The Atlantic tourist road, on the west coast of Norway, is today one of the most visited leisure-travel destinations in Scandinavia. Because of its sheer proximity to the spectacular Storseisundet Bridge, Edhusøya quickly became trafficked with tourism after the road opening in July 1989.
Nominated for the Mies van der Rohe Award 2017.
Our project is designed and engineered to protect the natural environment while providing unlimited pedestrian access to all kinds of visitors, regardless age or physical condition.
The scheme integrates an elevated promenade, a car park, and a small service building into a single infrastructural facility, it offers the road traveler a smooth pedestrian break around the island while providing panoramic views and sitting areas for resting and contemplation.
The hoovering nature of the platform and its railing discourages direct contact between visitors and the open landscape, while the permeable deck allows wind and rainwater to filter through and nurture the local flora below, also keeping the path dry for transit all year round. All structural elements are prefabricated in stainless steel as an adjustable kit-of-parts, a system of telescopic members which are assembled and fixed together with bolts to avoid any risks of corrosion by on-site welding.
The geometry of the path reacts to the possibilities and limitations of the terrain through a complex variation of tridimensional radial curves which are tightly tailored to the heterogeneous topography. Tourist services are completely embedded under the pedestrian infrastructure providing a weather refuge with café, tourist information and restrooms. The 150m long facade performs as retaining wall in order to liberate flat ground for vehicular parking and maneuverings, the wall fenestration and décor is inspired by Averøy’s fishing tradition and features an abstract shoal of herring.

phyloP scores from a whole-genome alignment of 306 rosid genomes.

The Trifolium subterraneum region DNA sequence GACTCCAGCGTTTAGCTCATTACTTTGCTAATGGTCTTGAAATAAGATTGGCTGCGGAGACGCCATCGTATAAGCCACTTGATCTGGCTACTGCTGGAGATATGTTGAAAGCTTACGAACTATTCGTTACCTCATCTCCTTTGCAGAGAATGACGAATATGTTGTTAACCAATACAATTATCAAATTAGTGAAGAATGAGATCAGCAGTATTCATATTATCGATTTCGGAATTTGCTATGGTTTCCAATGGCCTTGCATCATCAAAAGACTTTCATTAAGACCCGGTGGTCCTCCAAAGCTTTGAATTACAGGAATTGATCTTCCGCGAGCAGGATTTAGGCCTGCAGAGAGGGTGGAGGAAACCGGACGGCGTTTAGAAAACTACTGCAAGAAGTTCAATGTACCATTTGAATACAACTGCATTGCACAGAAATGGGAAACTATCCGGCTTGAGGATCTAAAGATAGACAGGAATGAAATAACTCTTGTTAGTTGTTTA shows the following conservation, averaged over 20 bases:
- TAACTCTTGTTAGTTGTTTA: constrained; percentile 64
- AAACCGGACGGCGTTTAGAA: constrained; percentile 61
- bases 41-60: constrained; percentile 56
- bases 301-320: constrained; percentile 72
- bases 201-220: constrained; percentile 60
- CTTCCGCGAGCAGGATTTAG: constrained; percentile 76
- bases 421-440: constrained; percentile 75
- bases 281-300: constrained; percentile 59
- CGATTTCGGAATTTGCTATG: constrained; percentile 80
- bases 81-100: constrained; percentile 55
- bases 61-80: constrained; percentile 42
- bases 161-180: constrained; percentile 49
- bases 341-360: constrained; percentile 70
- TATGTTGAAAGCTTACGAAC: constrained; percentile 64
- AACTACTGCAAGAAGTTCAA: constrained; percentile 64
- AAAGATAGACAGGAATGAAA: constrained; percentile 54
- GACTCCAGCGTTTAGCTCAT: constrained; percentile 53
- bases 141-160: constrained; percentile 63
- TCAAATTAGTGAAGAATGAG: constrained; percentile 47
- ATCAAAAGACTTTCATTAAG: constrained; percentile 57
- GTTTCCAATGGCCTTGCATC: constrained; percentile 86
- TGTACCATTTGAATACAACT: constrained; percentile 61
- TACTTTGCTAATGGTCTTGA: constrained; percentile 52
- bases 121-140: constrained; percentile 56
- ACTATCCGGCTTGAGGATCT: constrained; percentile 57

In its conception and engineering, Eldhusøya draws entirely from transport infrastructure and its adaptability to the natural landscape, borrowing materials and prefabrication techniques from the maritime and offshore industries. Together with the iconic existing bridge, our intervention is intended to underscore the relationship between the natural and the manmade, contributing to the future of tourism and its development towards more sustainable forms of exploitation.